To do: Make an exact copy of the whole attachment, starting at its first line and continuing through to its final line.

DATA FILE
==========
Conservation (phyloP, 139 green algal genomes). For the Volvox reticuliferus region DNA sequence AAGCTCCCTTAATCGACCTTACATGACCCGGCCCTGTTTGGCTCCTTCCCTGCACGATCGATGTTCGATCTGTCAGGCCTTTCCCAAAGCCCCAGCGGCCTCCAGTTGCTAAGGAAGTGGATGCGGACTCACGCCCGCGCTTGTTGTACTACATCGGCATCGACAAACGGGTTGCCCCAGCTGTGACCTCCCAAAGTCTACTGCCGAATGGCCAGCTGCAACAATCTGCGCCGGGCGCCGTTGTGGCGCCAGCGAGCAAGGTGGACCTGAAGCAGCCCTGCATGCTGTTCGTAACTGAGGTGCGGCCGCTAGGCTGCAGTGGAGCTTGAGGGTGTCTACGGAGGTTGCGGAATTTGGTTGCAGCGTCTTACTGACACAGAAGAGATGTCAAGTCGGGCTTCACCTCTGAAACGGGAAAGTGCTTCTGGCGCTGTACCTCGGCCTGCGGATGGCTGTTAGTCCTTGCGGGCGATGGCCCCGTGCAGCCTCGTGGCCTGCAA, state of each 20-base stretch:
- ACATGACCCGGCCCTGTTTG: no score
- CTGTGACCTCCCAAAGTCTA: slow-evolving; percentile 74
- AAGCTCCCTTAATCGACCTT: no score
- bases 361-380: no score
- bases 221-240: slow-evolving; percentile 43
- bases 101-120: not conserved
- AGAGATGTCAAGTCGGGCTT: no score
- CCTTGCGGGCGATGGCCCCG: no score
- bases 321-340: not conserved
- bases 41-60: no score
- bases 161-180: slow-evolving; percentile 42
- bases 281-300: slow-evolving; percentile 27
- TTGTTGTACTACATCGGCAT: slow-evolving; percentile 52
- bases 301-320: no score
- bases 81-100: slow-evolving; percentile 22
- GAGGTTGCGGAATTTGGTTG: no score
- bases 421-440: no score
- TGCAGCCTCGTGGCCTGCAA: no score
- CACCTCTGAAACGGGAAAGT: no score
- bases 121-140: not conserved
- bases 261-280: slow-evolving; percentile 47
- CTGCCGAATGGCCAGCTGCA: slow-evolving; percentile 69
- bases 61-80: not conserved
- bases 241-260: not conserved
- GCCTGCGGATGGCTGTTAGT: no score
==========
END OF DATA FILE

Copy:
Conservation (phyloP, 139 green algal genomes). For the Volvox reticuliferus region DNA sequence AAGCTCCCTTAATCGACCTTACATGACCCGGCCCTGTTTGGCTCCTTCCCTGCACGATCGATGTTCGATCTGTCAGGCCTTTCCCAAAGCCCCAGCGGCCTCCAGTTGCTAAGGAAGTGGATGCGGACTCACGCCCGCGCTTGTTGTACTACATCGGCATCGACAAACGGGTTGCCCCAGCTGTGACCTCCCAAAGTCTACTGCCGAATGGCCAGCTGCAACAATCTGCGCCGGGCGCCGTTGTGGCGCCAGCGAGCAAGGTGGACCTGAAGCAGCCCTGCATGCTGTTCGTAACTGAGGTGCGGCCGCTAGGCTGCAGTGGAGCTTGAGGGTGTCTACGGAGGTTGCGGAATTTGGTTGCAGCGTCTTACTGACACAGAAGAGATGTCAAGTCGGGCTTCACCTCTGAAACGGGAAAGTGCTTCTGGCGCTGTACCTCGGCCTGCGGATGGCTGTTAGTCCTTGCGGGCGATGGCCCCGTGCAGCCTCGTGGCCTGCAA, state of each 20-base stretch:
- ACATGACCCGGCCCTGTTTG: no score
- CTGTGACCTCCCAAAGTCTA: slow-evolving; percentile 74
- AAGCTCCCTTAATCGACCTT: no score
- bases 361-380: no score
- bases 221-240: slow-evolving; percentile 43
- bases 101-120: not conserved
- AGAGATGTCAAGTCGGGCTT: no score
- CCTTGCGGGCGATGGCCCCG: no score
- bases 321-340: not conserved
- bases 41-60: no score
- bases 161-180: slow-evolving; percentile 42
- bases 281-300: slow-evolving; percentile 27
- TTGTTGTACTACATCGGCAT: slow-evolving; percentile 52
- bases 301-320: no score
- bases 81-100: slow-evolving; percentile 22
- GAGGTTGCGGAATTTGGTTG: no score
- bases 421-440: no score
- TGCAGCCTCGTGGCCTGCAA: no score
- CACCTCTGAAACGGGAAAGT: no score
- bases 121-140: not conserved
- bases 261-280: slow-evolving; percentile 47
- CTGCCGAATGGCCAGCTGCA: slow-evolving; percentile 69
- bases 61-80: not conserved
- bases 241-260: not conserved
- GCCTGCGGATGGCTGTTAGT: no score